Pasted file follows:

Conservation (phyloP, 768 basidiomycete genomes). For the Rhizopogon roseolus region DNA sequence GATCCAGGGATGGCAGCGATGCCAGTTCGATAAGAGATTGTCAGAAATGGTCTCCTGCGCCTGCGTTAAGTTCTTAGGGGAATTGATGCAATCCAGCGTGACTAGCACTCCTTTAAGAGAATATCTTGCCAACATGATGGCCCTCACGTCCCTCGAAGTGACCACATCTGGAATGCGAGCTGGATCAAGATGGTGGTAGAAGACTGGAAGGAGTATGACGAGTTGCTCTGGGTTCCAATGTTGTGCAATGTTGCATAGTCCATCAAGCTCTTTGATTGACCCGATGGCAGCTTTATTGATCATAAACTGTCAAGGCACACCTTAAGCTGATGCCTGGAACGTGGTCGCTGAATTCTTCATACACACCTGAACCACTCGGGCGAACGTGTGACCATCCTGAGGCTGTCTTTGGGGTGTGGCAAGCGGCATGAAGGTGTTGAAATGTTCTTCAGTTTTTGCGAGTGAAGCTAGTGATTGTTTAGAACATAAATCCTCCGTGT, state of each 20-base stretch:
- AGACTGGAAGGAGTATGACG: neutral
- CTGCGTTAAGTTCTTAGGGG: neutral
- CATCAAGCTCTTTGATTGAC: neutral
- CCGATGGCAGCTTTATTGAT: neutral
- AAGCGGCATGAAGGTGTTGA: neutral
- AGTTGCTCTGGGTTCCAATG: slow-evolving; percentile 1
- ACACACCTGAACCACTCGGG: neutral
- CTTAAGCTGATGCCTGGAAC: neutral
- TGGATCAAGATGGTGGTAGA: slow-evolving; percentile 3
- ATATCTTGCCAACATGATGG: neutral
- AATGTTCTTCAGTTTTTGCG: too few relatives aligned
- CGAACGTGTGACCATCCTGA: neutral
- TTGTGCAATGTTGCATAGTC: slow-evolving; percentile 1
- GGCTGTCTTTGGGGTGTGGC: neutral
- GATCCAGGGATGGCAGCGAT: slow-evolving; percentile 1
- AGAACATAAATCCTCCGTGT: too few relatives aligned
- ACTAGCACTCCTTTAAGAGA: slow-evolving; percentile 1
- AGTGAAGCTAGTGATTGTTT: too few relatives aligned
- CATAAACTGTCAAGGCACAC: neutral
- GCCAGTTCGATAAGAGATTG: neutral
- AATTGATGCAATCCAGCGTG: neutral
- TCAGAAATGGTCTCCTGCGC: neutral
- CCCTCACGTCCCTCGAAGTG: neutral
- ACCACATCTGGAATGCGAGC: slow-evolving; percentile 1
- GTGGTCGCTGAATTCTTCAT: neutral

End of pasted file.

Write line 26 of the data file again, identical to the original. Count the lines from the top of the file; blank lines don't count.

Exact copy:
- GTGGTCGCTGAATTCTTCAT: neutral